Rebel cricketers realise greatness comes with time not money | Sunday Observer

Rebel cricketers realise greatness comes with time not money

12 June, 2021
Sri Lankan players wait to leave their hotel in Colombo bound for England
Sri Lankan players wait to leave their hotel in Colombo bound for England

Their intransigent stance conflicted with their predecessors who lifted a World Cup without a cent in their pockets:

Sri Lanka’s once adored cricketers left on a tour of England claiming to play for national pride but in reality becoming a permitted band of 24 rebels to whom pay was more important than coming to grips with studying their on-field opponents only to realise that a noose hung over them should they abort.

The tour and the stance of the players only brought to disrepute both the establishment and the team and bore a direct insult on their predecessors who 25 years ago lifted a World Cup literally without a cent in their pockets.

Creating more critics than they ever imagined, the tour party by their childlike attitudes boarded a night flight possibly writing the outcome of the matches going in as a team of amateurs rather than professionals to face the defending world champions on their home turf.

They became rebels within rebels by announcing they’ll be playing for free thereby making Sri Lanka lose that image it once projected as the home of the good-guy cricketers that separated them from most of the international cricket fraternity.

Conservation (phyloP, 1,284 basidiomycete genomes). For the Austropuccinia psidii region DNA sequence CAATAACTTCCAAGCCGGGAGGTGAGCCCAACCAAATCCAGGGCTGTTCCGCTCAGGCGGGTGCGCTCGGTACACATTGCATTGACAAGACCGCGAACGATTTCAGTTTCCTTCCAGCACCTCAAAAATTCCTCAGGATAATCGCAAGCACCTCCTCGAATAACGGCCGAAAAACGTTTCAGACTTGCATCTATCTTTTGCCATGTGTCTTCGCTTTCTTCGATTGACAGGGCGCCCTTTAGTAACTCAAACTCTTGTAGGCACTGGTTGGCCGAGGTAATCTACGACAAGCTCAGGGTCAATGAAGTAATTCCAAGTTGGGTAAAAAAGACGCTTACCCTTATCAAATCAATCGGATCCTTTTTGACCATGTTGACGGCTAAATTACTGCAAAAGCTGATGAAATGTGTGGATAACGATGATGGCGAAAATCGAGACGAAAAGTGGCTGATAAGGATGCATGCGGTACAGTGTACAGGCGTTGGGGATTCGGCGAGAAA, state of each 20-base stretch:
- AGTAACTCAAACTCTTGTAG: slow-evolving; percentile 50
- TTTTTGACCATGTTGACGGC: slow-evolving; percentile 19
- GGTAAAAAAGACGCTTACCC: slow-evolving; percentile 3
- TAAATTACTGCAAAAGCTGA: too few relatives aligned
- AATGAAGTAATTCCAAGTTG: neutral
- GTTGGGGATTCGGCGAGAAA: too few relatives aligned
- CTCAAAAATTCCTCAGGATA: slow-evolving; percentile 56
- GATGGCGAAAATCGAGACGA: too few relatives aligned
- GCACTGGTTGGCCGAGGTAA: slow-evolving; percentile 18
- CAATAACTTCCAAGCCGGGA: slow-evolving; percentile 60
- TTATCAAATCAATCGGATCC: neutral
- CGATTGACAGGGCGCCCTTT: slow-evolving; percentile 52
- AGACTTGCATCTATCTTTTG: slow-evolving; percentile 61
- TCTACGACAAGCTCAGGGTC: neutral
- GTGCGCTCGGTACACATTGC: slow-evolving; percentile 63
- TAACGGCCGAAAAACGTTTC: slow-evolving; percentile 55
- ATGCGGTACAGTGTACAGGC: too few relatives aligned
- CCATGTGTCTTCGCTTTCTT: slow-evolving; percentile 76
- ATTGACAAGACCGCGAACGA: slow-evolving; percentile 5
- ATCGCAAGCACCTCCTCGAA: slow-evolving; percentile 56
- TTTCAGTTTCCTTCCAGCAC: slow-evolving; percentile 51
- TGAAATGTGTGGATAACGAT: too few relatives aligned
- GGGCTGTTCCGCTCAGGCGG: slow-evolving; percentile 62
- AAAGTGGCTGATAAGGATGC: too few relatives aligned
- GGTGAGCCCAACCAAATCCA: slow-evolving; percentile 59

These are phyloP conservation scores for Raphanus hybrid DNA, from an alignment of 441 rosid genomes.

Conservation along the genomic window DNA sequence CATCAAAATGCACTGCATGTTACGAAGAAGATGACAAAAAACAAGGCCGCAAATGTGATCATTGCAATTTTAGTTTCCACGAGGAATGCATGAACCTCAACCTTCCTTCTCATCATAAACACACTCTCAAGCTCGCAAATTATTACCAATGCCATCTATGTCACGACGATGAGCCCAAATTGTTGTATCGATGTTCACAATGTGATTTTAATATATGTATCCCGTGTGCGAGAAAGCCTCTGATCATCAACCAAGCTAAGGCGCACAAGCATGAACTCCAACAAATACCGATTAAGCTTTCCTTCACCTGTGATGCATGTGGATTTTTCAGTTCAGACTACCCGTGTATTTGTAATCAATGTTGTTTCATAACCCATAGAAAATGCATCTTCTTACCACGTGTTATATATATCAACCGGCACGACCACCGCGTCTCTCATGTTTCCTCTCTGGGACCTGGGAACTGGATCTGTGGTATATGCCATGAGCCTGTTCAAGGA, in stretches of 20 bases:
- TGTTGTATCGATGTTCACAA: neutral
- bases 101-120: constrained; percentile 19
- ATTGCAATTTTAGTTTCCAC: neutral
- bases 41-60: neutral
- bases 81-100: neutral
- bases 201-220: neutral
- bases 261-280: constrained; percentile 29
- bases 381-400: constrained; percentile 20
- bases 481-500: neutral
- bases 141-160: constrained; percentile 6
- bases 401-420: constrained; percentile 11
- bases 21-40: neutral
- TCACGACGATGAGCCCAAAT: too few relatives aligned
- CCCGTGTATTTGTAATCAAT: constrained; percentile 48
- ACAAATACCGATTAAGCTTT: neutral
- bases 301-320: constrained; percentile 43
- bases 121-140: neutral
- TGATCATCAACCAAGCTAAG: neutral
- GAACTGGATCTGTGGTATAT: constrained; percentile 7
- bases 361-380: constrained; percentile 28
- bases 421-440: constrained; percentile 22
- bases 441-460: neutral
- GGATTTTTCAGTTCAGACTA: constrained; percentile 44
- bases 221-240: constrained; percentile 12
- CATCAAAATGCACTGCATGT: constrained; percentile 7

“I think it’s a two-way thing. I cannot say the Board is right or wrong or the players are wrong or right,” said Ana Punchihewa who was cricket chief when Sri Lanka lifted the World Cup in 1996 with his Board bank account showing a mere Rs 300,000.

“This (player rebellion) could be the result of not having a proper player management system. If the players are questioning why they have been downgraded in their payments then the Board has to explain to them their weaknesses and strengths and where they have to improve as picking players on past averages is no longer valid.”

Punchihewa is credited as the pioneer in setting targets when he declared he had a vision to make Sri Lanka the best Test team and had to depend on the Australian Cricket Board and the Western Australian Cricket Association to pay for the presence of overseas coach Dav Whatmore and physio Alex Kountouri.

Sri Lanka Cricket (SLC) said the players embarked on the tour sticking to their guns by not accepting their annual contracts other than “covering their obligations with SLC and the England Cricket Board”.

Followers of the team told the Sunday Observer that it would have been better if the ring leaders had opted out of the tour than leave with a mindset unbecoming of a team whose main focus should have been on winning while most analysts believe the players should do well to realise that greatness comes with time and not money.

According to the current payment structure, a player who can be around for 10 years could earn an average Rs.300 million.